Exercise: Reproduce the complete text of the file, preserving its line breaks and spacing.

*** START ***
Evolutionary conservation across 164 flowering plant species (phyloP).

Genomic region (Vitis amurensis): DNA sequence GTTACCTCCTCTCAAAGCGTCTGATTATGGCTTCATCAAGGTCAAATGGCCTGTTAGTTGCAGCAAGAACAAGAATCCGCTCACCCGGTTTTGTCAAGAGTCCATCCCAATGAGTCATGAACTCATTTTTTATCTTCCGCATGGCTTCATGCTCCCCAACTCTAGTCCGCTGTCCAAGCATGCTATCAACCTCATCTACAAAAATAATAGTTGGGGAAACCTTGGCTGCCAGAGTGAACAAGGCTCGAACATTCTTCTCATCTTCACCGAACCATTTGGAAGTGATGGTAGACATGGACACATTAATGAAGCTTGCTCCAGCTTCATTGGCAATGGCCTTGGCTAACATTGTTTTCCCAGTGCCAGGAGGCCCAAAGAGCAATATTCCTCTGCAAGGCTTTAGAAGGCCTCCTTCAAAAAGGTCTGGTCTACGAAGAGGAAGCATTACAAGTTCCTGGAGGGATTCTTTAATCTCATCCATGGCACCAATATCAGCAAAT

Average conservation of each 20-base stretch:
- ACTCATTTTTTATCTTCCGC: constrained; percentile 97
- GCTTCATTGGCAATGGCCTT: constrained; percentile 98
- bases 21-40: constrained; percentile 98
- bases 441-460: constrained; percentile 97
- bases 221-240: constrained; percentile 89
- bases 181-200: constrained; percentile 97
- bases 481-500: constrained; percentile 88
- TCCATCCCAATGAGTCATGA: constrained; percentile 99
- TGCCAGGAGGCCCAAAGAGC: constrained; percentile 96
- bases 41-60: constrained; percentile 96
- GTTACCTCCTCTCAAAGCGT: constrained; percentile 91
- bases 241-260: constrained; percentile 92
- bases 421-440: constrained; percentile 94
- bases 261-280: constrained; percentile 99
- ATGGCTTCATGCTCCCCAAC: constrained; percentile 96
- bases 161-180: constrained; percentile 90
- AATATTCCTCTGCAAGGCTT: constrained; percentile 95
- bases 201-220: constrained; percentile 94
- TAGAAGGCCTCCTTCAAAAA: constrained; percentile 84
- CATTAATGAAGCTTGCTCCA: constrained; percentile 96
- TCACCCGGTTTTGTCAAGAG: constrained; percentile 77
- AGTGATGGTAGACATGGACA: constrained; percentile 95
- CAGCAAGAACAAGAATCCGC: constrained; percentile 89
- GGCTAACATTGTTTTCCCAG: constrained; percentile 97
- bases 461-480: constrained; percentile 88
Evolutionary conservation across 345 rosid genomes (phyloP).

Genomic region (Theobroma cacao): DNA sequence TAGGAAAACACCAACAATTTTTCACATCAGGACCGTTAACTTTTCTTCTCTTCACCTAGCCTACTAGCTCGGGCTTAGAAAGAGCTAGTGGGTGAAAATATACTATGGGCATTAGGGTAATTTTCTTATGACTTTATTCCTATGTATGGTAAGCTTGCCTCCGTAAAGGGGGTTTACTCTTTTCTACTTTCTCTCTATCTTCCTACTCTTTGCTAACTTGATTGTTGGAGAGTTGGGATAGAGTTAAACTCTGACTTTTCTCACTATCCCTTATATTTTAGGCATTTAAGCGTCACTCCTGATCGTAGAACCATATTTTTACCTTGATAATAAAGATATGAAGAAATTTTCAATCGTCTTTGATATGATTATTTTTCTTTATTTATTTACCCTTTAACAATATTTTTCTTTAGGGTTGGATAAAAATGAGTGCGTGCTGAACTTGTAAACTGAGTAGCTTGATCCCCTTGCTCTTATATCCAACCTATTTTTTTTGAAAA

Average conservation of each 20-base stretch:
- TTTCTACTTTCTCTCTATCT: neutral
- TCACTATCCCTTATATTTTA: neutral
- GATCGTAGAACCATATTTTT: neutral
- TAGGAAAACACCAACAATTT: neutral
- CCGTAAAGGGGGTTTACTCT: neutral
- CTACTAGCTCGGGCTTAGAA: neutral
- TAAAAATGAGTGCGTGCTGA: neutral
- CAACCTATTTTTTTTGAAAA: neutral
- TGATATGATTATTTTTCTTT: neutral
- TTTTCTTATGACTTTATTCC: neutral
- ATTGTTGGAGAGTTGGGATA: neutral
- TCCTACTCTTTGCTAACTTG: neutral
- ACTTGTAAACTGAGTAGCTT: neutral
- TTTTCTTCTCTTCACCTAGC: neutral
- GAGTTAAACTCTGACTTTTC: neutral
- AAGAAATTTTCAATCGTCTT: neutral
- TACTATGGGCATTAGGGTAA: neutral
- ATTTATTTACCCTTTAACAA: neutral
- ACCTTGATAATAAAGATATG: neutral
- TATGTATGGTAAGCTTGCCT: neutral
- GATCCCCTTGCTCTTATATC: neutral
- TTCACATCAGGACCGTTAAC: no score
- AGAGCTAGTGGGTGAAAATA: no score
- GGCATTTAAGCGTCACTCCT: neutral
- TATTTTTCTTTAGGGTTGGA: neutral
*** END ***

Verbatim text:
Evolutionary conservation across 164 flowering plant species (phyloP).

Genomic region (Vitis amurensis): DNA sequence GTTACCTCCTCTCAAAGCGTCTGATTATGGCTTCATCAAGGTCAAATGGCCTGTTAGTTGCAGCAAGAACAAGAATCCGCTCACCCGGTTTTGTCAAGAGTCCATCCCAATGAGTCATGAACTCATTTTTTATCTTCCGCATGGCTTCATGCTCCCCAACTCTAGTCCGCTGTCCAAGCATGCTATCAACCTCATCTACAAAAATAATAGTTGGGGAAACCTTGGCTGCCAGAGTGAACAAGGCTCGAACATTCTTCTCATCTTCACCGAACCATTTGGAAGTGATGGTAGACATGGACACATTAATGAAGCTTGCTCCAGCTTCATTGGCAATGGCCTTGGCTAACATTGTTTTCCCAGTGCCAGGAGGCCCAAAGAGCAATATTCCTCTGCAAGGCTTTAGAAGGCCTCCTTCAAAAAGGTCTGGTCTACGAAGAGGAAGCATTACAAGTTCCTGGAGGGATTCTTTAATCTCATCCATGGCACCAATATCAGCAAAT

Average conservation of each 20-base stretch:
- ACTCATTTTTTATCTTCCGC: constrained; percentile 97
- GCTTCATTGGCAATGGCCTT: constrained; percentile 98
- bases 21-40: constrained; percentile 98
- bases 441-460: constrained; percentile 97
- bases 221-240: constrained; percentile 89
- bases 181-200: constrained; percentile 97
- bases 481-500: constrained; percentile 88
- TCCATCCCAATGAGTCATGA: constrained; percentile 99
- TGCCAGGAGGCCCAAAGAGC: constrained; percentile 96
- bases 41-60: constrained; percentile 96
- GTTACCTCCTCTCAAAGCGT: constrained; percentile 91
- bases 241-260: constrained; percentile 92
- bases 421-440: constrained; percentile 94
- bases 261-280: constrained; percentile 99
- ATGGCTTCATGCTCCCCAAC: constrained; percentile 96
- bases 161-180: constrained; percentile 90
- AATATTCCTCTGCAAGGCTT: constrained; percentile 95
- bases 201-220: constrained; percentile 94
- TAGAAGGCCTCCTTCAAAAA: constrained; percentile 84
- CATTAATGAAGCTTGCTCCA: constrained; percentile 96
- TCACCCGGTTTTGTCAAGAG: constrained; percentile 77
- AGTGATGGTAGACATGGACA: constrained; percentile 95
- CAGCAAGAACAAGAATCCGC: constrained; percentile 89
- GGCTAACATTGTTTTCCCAG: constrained; percentile 97
- bases 461-480: constrained; percentile 88
Evolutionary conservation across 345 rosid genomes (phyloP).

Genomic region (Theobroma cacao): DNA sequence TAGGAAAACACCAACAATTTTTCACATCAGGACCGTTAACTTTTCTTCTCTTCACCTAGCCTACTAGCTCGGGCTTAGAAAGAGCTAGTGGGTGAAAATATACTATGGGCATTAGGGTAATTTTCTTATGACTTTATTCCTATGTATGGTAAGCTTGCCTCCGTAAAGGGGGTTTACTCTTTTCTACTTTCTCTCTATCTTCCTACTCTTTGCTAACTTGATTGTTGGAGAGTTGGGATAGAGTTAAACTCTGACTTTTCTCACTATCCCTTATATTTTAGGCATTTAAGCGTCACTCCTGATCGTAGAACCATATTTTTACCTTGATAATAAAGATATGAAGAAATTTTCAATCGTCTTTGATATGATTATTTTTCTTTATTTATTTACCCTTTAACAATATTTTTCTTTAGGGTTGGATAAAAATGAGTGCGTGCTGAACTTGTAAACTGAGTAGCTTGATCCCCTTGCTCTTATATCCAACCTATTTTTTTTGAAAA

Average conservation of each 20-base stretch:
- TTTCTACTTTCTCTCTATCT: neutral
- TCACTATCCCTTATATTTTA: neutral
- GATCGTAGAACCATATTTTT: neutral
- TAGGAAAACACCAACAATTT: neutral
- CCGTAAAGGGGGTTTACTCT: neutral
- CTACTAGCTCGGGCTTAGAA: neutral
- TAAAAATGAGTGCGTGCTGA: neutral
- CAACCTATTTTTTTTGAAAA: neutral
- TGATATGATTATTTTTCTTT: neutral
- TTTTCTTATGACTTTATTCC: neutral
- ATTGTTGGAGAGTTGGGATA: neutral
- TCCTACTCTTTGCTAACTTG: neutral
- ACTTGTAAACTGAGTAGCTT: neutral
- TTTTCTTCTCTTCACCTAGC: neutral
- GAGTTAAACTCTGACTTTTC: neutral
- AAGAAATTTTCAATCGTCTT: neutral
- TACTATGGGCATTAGGGTAA: neutral
- ATTTATTTACCCTTTAACAA: neutral
- ACCTTGATAATAAAGATATG: neutral
- TATGTATGGTAAGCTTGCCT: neutral
- GATCCCCTTGCTCTTATATC: neutral
- TTCACATCAGGACCGTTAAC: no score
- AGAGCTAGTGGGTGAAAATA: no score
- GGCATTTAAGCGTCACTCCT: neutral
- TATTTTTCTTTAGGGTTGGA: neutral